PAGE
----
On Oct. 9, Walt Heyer took the stage at a Heritage Foundation event called the Summit on Protecting Children from Sexualization. His powerful testimony captivated the audience. It was so powerful, in fact, that YouTube, a subsidiary of Google, is now censoring his words.
The event, co-sponsored with the Family Policy Alliance, was a half-day of public panel discussions featuring a wide range of speakers. Parental rights groups from across the country attended. Their underlying goal: How to protect children from sexualization in culture, education, and health care.
Like all of its public programs, The Heritage Foundation posted the three-hour event video on YouTube (as well as on other video platforms). Months later, YouTube notified Heritage that it had removed the entire video for violating YouTube’s “hate speech” policy.
Heritage appealed the decision, spoke to Google and YouTube staff, and the video remains censored.
We vehemently disagree with YouTube’s decision to suppress valid medical information.
Not only is this decision anti-science, but it’s also part of an alarming trend of YouTube removing or blocking content that it doesn’t like.
Now Heritage has released a new video from Heyer, who speaks about YouTube’s censorship and why he stands by his words.
This isn’t our first encounter with YouTube censorship. In November, The Daily Signal revealed that YouTube was blocking a video of Dr. Michelle Cretella, a pediatrician who warned about giving puberty blockers to young children.
>>> Read More: YouTube Won’t Let a Medical Doctor Say This Sentence
In the case of Heyer, his comments at the Summit on Protecting Children from Sexualization were meant to raise awareness about the harms of transgender ideology and the push for “gender-affirming treatments,” including hormones and surgeries.
Heyer, who formerly identified as transgender, has spoken at a number of Heritage events and is a well-known authority on the issue of gender dysphoria and transgender ideology.
During the panel, Heyer cited his study of psychology and stated, “This is a childhood development disorder.” He was referring to the phenomenon of gender dysphoria.
Heyer used the term “gender identity disorder,” which is a pre-2013 term for the classification of gender dysphoria as a mental disorder in the “Diagnostic and Statistical Manual of Mental Disorders” (DSM).
Heyer’s six words were about three seconds from an event video that ran more than three hours. YouTube censored all of it.
Google and YouTube representatives told us that Heyer’s words violated YouTube’s “hate speech” policy, which states:
Hate speech is not allowed on YouTube. We remove content promoting violence or hatred against individuals or groups based on any of the following attributes: Age, Caste, Disability, Ethnicity, Gender Identity and Expression, Nationality, Race, Immigration Status, Religion, Sex/Gender, Sexual Orientation, Victims of a major violent event and their kin, Veteran Status.” (Emphasis added.)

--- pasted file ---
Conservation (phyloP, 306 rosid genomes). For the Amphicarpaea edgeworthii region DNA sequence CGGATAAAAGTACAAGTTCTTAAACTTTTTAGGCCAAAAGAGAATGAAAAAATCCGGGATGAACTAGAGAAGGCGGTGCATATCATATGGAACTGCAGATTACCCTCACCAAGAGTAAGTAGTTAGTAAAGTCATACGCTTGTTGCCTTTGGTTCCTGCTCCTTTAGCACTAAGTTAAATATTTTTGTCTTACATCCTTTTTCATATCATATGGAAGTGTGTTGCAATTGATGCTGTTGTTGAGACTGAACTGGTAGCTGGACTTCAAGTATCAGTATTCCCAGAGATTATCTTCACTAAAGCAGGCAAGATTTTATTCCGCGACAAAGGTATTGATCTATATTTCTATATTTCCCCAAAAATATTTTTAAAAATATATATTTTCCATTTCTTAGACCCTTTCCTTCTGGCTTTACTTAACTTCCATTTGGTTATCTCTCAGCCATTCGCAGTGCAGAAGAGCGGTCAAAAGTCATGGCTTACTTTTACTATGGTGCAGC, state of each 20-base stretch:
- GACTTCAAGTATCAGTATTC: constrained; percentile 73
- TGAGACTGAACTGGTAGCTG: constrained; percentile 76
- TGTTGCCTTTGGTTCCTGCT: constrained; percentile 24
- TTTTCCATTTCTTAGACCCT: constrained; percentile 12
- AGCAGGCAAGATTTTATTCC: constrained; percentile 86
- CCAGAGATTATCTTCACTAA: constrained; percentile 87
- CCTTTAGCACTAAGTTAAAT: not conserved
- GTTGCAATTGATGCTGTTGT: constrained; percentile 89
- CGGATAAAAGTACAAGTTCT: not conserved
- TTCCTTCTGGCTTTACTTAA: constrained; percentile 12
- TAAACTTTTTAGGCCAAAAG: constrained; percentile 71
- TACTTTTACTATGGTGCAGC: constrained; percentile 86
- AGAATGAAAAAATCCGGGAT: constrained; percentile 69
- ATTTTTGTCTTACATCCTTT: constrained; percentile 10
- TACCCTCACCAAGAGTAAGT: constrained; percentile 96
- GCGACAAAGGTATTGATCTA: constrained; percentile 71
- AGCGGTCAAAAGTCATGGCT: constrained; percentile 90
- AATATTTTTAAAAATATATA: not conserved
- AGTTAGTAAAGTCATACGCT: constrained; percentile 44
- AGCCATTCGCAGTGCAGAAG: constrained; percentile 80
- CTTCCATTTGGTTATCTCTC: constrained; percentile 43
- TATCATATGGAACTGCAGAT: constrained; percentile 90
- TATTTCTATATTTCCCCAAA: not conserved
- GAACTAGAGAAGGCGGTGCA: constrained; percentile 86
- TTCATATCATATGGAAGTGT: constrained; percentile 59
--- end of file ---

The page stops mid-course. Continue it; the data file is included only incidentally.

According to YouTube, Heyer’s words violate this part of the “hate speech” policy:
Claims that individuals or groups are physically or mentally inferior, deficient, or diseased based on any of the attributes noted above. This includes statements that one group is less than another, calling them less intelligent, less capable, or damaged.
My colleague Emilie Kao, who hosted the summit, told Google and YouTube representatives that gender dysphoria is classified in the 2013 “Diagnostic and Statistical Manual of Mental Disorders, Fifth Edition,” as a mental disorder. The DSM-5 is “the taxonomic and diagnostic tool published by the American Psychiatric Association.”
Heyer’s comments about gender dysphoria also aren’t unique. This objective characterization of gender dysphoria has been used by the National Institutes of Health, the British Psychological Society, and many scientific and medical journals.
YouTube even has an uncensored video on its platform with a transgender activist doctor who gives a TED Talk about gender dysphoria using similar language. And YouTube hosts a video of someone who identifies as transgender saying the same thing.
“For an issue as complex as gender dysphoria, patients deserve to have viewpoints from all sides,” said Kao, who directs The Heritage Foundation’s DeVos Center for Religion and Civil Society. “YouTube continues to host videos that use the same terms that Walt Heyer did for gender dysphoria, but happen to support hormonal and surgical treatments. They have weaponized their ‘hate speech’ policy to shut out viewpoints they don’t agree with, and the biggest loser in all of this are patients suffering from gender dysphoria.”
As with Cretella’s video that was censored by YouTube, the video of Heyer is not hateful and simply tells the truth about a medical diagnosis of a mental disorder. The video provides both scientific and educational information to YouTube users who might be seeking commonsense responses to a culture that promotes radical and life-altering decisions for young children.
Unfortunately, this is yet another case of YouTube discriminating against an individual and organization because of a particular viewpoint on a subject, rather than because of the content itself. Heyer’s description of gender dysphoria or gender identity disorder is commonly used by medical professionals and organizations around the world.
Even though we presented YouTube with this information and made the case that there was no reason to remove this video, YouTube has chosen to censor it instead.